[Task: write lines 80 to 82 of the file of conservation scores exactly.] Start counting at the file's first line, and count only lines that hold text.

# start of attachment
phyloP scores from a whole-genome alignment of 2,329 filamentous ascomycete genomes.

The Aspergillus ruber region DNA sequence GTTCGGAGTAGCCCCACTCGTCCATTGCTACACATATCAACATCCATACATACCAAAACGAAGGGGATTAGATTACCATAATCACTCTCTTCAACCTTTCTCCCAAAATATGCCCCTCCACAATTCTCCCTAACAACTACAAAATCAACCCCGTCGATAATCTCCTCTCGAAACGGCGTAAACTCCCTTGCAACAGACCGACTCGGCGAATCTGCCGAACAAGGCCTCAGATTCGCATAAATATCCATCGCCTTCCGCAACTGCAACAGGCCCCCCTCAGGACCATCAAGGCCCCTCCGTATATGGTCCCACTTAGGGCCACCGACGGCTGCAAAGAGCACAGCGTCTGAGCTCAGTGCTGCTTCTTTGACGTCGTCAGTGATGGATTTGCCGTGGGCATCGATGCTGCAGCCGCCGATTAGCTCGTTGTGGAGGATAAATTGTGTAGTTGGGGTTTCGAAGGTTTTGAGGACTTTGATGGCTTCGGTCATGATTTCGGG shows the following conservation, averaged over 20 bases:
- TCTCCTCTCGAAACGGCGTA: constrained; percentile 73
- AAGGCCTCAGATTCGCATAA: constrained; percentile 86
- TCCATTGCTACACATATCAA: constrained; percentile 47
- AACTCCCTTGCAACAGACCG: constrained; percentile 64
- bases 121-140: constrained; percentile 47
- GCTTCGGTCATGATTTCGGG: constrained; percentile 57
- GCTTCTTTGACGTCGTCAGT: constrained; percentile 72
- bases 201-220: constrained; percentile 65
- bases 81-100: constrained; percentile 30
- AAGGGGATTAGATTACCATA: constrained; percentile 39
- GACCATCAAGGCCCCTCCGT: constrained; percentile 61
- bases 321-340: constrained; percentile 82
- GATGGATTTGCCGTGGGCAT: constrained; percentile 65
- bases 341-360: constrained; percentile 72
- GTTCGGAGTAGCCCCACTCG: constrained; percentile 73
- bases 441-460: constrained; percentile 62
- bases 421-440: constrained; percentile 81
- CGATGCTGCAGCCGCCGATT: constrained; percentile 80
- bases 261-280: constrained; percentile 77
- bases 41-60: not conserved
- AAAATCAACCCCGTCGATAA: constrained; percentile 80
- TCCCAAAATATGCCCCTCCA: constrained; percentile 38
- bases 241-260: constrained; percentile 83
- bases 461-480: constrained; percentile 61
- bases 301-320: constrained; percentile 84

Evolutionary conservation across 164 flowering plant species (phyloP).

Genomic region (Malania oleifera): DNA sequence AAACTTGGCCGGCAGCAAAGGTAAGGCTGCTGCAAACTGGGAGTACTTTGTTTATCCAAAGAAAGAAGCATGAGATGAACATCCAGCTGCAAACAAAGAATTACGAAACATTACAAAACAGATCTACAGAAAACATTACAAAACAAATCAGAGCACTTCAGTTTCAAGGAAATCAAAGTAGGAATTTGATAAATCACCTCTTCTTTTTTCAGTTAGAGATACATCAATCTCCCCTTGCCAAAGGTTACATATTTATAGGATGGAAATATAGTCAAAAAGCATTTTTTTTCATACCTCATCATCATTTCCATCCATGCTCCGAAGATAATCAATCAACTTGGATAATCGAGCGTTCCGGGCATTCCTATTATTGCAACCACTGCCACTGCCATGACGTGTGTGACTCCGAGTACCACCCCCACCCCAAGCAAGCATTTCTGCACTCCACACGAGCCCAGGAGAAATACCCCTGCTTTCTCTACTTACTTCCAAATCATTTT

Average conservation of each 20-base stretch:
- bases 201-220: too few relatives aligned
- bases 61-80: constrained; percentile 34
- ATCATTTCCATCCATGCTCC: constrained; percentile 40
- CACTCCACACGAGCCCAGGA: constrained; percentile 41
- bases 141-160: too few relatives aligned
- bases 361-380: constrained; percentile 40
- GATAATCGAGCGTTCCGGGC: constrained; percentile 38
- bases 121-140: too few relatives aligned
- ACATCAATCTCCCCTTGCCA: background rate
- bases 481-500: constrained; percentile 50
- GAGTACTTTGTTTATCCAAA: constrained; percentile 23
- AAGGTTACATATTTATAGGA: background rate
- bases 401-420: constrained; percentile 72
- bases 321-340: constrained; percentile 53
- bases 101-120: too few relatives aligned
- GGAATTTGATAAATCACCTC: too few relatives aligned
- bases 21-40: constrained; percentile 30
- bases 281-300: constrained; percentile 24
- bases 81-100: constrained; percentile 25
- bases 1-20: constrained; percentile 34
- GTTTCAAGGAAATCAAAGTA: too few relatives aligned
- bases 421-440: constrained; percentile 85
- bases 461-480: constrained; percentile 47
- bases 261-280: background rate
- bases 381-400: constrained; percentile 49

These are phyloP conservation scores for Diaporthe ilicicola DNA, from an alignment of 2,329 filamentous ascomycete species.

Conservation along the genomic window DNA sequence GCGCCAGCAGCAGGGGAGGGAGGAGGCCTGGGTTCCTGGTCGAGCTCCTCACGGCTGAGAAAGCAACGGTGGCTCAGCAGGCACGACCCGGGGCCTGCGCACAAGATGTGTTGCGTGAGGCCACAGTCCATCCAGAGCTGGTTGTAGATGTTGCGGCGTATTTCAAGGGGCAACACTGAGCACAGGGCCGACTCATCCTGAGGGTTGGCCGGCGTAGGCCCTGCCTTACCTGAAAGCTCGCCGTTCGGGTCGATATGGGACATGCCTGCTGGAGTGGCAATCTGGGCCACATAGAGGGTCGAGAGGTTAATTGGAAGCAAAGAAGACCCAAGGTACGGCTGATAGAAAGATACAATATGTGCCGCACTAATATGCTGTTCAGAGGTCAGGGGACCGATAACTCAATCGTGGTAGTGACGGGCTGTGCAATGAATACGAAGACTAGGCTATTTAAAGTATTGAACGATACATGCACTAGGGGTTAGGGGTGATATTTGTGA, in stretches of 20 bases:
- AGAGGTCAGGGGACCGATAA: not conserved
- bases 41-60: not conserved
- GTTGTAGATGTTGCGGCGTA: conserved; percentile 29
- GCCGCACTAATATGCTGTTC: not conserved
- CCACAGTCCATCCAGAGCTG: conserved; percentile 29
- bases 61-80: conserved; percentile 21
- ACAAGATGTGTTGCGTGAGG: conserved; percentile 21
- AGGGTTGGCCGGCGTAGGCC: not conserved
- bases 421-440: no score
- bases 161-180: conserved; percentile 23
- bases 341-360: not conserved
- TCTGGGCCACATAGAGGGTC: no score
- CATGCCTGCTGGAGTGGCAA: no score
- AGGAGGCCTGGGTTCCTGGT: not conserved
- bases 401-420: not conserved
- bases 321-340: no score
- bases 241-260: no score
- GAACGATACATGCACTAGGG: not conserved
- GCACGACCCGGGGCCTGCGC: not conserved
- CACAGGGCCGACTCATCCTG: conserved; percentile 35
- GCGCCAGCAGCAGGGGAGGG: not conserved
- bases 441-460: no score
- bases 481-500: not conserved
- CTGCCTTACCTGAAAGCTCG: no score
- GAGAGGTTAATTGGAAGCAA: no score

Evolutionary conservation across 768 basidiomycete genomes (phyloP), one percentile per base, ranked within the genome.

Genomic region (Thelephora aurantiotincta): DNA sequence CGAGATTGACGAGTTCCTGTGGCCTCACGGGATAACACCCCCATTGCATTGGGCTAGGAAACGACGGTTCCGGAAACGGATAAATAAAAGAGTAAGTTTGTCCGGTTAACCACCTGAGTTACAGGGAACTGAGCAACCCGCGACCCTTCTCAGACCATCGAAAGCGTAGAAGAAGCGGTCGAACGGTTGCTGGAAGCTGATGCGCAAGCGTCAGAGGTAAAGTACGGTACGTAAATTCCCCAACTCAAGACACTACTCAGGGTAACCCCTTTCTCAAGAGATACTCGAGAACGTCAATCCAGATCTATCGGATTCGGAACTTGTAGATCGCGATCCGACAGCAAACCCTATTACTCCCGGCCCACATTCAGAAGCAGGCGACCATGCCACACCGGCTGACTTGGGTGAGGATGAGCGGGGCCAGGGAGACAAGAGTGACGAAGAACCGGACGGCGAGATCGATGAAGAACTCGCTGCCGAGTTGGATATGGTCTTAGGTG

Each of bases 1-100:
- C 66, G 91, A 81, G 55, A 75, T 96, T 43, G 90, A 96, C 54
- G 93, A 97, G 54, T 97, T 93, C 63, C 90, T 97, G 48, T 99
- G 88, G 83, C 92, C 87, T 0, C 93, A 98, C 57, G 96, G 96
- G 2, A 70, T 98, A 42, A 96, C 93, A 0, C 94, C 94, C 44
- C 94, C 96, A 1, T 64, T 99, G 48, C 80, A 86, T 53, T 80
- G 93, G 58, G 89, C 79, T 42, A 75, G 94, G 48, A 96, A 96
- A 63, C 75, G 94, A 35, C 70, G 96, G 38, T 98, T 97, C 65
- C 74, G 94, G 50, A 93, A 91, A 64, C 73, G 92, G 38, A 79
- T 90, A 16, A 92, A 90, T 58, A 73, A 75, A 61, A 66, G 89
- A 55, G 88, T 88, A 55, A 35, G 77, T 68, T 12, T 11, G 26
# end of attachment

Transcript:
- bases 481-500: not conserved
- CTGCCTTACCTGAAAGCTCG: no score
- GAGAGGTTAATTGGAAGCAA: no score